There are many flaws in this interpretation. One obvious one is that such an IRP challenge would not be against the policy itself, it would only challenge the implementing action. This means that a successful challenge would not prevent any future implementations of the policy that might transgress mission limitations. Furthermore, the immunity of the policy itself from challenge would stack the deck against challengers.
Even worse, if the implementing action is by a Registry the action cannot be challenged at all under the IRP. Only ICANN actions can be IRP’d, not registry actions. This almost takes us back to the pre-transition position where only Registries are protected by the IRP, and any other “materially affected parties” are not. Registries, who are acted on by ICANN, would always be able to challenge the implementing action done to them by ICANN. But Registrants, who are acted on indirectly through Registries and Registrars, would quickly run out of time to challenge the policy behind the Registry action and cannot challenge the Registry’s implementation.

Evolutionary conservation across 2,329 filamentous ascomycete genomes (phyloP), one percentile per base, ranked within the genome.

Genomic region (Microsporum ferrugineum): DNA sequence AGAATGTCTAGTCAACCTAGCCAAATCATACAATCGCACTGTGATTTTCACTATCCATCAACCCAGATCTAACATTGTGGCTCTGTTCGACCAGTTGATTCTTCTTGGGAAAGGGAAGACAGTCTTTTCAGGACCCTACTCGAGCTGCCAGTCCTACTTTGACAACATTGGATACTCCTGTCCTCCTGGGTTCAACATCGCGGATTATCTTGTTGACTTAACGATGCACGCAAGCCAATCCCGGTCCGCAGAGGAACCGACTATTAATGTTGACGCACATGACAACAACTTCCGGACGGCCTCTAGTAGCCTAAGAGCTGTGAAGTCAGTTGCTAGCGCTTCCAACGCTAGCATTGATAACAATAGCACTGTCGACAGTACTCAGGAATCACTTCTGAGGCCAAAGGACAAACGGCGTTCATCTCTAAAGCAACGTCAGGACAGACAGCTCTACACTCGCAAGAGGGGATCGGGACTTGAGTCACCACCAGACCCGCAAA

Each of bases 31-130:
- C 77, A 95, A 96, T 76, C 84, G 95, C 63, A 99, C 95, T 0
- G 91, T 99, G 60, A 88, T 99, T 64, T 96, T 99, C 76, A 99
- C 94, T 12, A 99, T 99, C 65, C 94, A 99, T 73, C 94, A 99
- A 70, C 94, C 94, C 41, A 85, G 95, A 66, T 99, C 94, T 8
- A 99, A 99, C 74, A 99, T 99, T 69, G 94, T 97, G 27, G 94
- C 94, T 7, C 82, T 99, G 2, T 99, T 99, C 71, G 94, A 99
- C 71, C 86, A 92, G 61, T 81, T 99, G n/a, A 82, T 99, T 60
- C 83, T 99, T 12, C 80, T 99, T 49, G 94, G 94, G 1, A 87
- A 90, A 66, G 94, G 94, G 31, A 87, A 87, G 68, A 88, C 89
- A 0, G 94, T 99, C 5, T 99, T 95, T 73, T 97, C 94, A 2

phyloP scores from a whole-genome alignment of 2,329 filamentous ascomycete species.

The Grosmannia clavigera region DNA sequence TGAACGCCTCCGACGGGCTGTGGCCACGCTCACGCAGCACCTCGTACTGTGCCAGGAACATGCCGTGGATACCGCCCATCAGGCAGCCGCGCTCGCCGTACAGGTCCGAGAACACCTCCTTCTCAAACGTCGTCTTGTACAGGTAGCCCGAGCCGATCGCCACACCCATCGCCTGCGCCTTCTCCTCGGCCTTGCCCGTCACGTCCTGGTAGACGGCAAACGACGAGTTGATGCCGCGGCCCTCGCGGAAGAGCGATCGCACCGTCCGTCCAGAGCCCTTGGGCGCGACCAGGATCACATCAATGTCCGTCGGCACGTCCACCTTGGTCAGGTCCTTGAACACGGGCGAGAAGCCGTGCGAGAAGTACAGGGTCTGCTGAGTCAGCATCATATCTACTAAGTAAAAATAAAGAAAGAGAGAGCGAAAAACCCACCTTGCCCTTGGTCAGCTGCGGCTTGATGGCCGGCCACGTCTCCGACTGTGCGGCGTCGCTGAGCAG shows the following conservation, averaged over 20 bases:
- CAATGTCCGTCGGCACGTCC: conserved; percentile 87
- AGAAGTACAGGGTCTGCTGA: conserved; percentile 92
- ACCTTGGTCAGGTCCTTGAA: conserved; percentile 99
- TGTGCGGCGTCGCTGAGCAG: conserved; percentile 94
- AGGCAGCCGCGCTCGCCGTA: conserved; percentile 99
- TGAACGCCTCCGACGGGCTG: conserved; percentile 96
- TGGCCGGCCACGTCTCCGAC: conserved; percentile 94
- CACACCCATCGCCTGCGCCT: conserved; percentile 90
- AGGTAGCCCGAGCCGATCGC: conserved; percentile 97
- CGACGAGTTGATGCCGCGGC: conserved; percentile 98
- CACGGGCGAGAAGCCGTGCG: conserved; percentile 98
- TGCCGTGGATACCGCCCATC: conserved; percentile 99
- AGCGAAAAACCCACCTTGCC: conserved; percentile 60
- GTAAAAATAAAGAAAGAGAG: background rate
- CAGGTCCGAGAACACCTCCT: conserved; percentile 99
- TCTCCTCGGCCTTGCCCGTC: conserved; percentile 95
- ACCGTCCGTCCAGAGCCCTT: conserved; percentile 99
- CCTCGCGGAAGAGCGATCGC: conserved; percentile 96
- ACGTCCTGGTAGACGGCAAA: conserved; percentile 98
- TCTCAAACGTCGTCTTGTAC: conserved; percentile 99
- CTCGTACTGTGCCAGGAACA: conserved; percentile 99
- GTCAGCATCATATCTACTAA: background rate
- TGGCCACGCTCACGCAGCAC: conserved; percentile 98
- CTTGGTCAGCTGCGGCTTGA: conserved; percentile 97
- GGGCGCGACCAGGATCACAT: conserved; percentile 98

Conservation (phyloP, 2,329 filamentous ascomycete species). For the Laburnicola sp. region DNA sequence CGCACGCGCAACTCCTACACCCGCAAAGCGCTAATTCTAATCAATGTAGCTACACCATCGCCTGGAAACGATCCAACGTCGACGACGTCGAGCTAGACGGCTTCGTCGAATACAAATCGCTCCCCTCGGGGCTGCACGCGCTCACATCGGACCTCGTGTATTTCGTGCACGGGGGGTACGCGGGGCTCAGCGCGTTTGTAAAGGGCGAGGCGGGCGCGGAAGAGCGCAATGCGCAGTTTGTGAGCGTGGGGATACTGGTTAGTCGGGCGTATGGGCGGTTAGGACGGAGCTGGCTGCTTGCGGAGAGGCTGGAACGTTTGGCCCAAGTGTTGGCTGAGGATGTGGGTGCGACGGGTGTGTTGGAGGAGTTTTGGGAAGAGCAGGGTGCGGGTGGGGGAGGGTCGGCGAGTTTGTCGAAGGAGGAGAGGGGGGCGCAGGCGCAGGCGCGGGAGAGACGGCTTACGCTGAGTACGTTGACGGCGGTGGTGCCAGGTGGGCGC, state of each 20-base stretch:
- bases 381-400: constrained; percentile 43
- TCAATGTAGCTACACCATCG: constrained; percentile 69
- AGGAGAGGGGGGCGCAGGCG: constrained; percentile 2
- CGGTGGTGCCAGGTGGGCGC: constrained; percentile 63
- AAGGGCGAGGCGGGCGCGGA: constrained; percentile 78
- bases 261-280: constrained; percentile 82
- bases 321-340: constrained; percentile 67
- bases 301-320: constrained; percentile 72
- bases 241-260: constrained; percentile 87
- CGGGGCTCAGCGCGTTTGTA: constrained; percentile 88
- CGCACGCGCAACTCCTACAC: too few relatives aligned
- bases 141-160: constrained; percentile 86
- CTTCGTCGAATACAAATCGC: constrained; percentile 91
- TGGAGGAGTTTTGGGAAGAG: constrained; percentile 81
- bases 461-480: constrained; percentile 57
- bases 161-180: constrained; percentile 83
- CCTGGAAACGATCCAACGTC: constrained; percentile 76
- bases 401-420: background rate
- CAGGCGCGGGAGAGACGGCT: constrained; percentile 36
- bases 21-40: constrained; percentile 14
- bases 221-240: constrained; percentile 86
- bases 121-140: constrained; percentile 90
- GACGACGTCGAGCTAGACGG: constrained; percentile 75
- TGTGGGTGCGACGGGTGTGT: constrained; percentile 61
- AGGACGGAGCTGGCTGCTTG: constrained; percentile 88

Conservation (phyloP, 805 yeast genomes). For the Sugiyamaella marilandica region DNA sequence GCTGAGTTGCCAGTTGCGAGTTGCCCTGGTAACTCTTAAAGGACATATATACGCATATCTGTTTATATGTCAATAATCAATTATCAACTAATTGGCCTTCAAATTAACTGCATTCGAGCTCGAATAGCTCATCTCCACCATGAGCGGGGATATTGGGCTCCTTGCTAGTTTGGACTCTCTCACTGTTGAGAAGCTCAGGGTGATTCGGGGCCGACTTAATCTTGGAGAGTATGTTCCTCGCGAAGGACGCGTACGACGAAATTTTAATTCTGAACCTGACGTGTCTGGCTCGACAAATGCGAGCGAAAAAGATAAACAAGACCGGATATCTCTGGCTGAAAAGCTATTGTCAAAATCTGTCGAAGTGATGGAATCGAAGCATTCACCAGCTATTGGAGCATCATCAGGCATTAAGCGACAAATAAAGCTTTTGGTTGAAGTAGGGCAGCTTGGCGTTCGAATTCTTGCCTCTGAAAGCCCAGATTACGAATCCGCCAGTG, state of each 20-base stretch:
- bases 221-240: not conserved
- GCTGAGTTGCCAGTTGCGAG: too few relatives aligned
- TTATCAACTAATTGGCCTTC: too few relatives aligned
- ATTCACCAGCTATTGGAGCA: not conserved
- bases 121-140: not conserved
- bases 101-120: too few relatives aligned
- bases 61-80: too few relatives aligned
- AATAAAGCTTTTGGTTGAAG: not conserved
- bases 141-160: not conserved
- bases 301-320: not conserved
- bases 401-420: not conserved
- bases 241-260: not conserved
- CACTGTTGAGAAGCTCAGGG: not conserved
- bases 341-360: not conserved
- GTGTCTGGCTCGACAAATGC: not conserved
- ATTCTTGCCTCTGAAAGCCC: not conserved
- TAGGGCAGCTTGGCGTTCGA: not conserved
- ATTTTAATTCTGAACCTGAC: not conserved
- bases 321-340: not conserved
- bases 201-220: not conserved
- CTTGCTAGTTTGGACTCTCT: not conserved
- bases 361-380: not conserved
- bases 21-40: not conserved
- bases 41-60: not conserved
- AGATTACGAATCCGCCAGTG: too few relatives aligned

So this is, potentially, a double fail – a failure in procedure as well as substance.
Procedurally, the IOT not only ignored critical e-mails when finalizing the supplementary rules for the IRP; it also failed to call a meeting between the CCWG plenary call and the Hyderabad plenary. This meant that IOT did not have a formal occasion to consider the objections. Each IOT member must bear responsibility for having passively waited for such a meeting to be called, when they could have noticed that Hyderabad was coming and demanded such a meeting. ICANN staff also played a role in the procedural fail. When certain IOT members noticed the problem they asked to draft a minority statement for the public consultation. But ICANN staff insisted that this should not be allowed because such a statement would have to be approved by the plenary, and the plenary had already acted. There are also those who believe that the decision to go to public comment was not properly taken in Hyderabad, because the CCWG process requires approval by two meetings (first and second “reading”) before such a decision. Here again, the IOT failed to follow this procedure in time to prevent publication.